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Milton Hershey was the founder of the Hershey Chocolate Company, which is now known as Hershey Foods, the maker of Hershey’s Milk Chocolate, Hershey’s Kisses, and other products with which all Americans are familiar.

Hershey and his wife, Catherine, did not have children of their own. In 1909, they founded a school to educate poor male orphans, created a charitable trust to support the school, and appointed nine trustees to manage the trust for the school’s benefit. In 1918, after his wife’s death, Hershey gave his entire personal fortune, consisting mostly of stock in the company, to the Hershey Trust to support the Milton S. Hershey School. The school today enrolls a diverse student body of about 2,000 low-income young men and women on a residential campus in central Pennsylvania. The students do not pay tuition or other fees, since the trust receives revenue from its interest in the food company each year to support the school’s operation (Milton S. Hershey School, 2014).

By 2001, the Hershey Trust had grown to over $5 billion, most of which was stock in Hershey Foods. Indeed, the charitable trust owned a controlling interest in the company, and company stock was 56 percent of the trust’s assets (Gadsden, 2002). With 6,200 employees, the company was the largest employer in its hometown of Hershey, Pennsylvania (Scully, 2009).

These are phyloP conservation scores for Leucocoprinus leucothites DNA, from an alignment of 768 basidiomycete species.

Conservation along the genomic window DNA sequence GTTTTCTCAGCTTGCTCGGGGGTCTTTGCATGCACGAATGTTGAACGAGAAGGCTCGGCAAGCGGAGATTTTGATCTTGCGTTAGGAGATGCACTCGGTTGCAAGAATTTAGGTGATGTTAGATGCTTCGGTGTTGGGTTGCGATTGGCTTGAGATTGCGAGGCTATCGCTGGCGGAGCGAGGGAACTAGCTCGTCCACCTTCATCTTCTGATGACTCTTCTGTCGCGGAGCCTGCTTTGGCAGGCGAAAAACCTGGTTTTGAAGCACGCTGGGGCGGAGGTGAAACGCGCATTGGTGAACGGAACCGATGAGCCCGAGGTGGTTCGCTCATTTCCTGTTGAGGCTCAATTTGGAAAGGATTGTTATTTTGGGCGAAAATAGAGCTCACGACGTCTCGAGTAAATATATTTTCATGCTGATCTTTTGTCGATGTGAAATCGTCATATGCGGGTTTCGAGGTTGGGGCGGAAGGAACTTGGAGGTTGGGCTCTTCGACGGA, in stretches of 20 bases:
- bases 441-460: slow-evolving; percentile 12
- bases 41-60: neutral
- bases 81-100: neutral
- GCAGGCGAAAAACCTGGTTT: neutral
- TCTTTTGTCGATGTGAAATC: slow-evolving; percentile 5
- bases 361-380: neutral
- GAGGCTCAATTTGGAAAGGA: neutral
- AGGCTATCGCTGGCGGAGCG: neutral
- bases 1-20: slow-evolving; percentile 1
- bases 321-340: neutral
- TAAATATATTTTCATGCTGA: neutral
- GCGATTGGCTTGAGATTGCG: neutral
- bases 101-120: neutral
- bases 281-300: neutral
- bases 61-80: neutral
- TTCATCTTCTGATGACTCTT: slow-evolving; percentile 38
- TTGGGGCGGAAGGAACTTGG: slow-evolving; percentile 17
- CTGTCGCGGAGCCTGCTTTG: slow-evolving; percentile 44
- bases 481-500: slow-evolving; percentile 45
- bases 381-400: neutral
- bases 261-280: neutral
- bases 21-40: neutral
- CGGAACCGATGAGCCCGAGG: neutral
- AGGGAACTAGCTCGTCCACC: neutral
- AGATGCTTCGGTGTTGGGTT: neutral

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However, in 2002, the trustees of the Hershey Trust were concerned by the lack of diversification in the trust’s investments and by the increasing competition from other companies. Fearing that the food company’s decline could endanger the school’s future, they proposed selling the trust’s controlling interest. Wrigley, best known for its chewing gum, was prepared to buy it for $12.5 billion (McCracken & Brat, 2009).

The Hershey, Pennsylvania, community strongly objected to the sale, fearing the loss of jobs and a negative impact on the local economy. Under Pennsylvania law, the state attorney general oversees charitable trusts. The attorney general at the time, Mike Fisher, sided with the community and petitioned the state court to block the sale, arguing that it “could have profoundly negative consequences” for the Hershey region. The court agreed, and the sale was stopped. The Pennsylvania legislature later passed a law affirming the court’s decision (Larkin, 2002). Some argued that the attorney general and the court had overstepped their authority and had dangerously altered the law regarding the fiduciary responsibilities of charitable trustees. They might now be required to make their decisions not only in light of the interests of the trust’s beneficiaries, but also in consideration of local political and economic pressures (Larkin, 2002).

The food company’s position continued to decline after 2002. By 2009, Hershey Foods had suffered years of stagnating revenue and a slumping stock price, which reduced the assets of the trust and thus the revenue of the school. In addition, a wave of mergers in the food industry was presenting increased competition from large multinational producers. Meanwhile, Hershey was finding it difficult to grow its business outside of the United States and derived only 10 percent of its revenue from overseas (Wachman, 2009).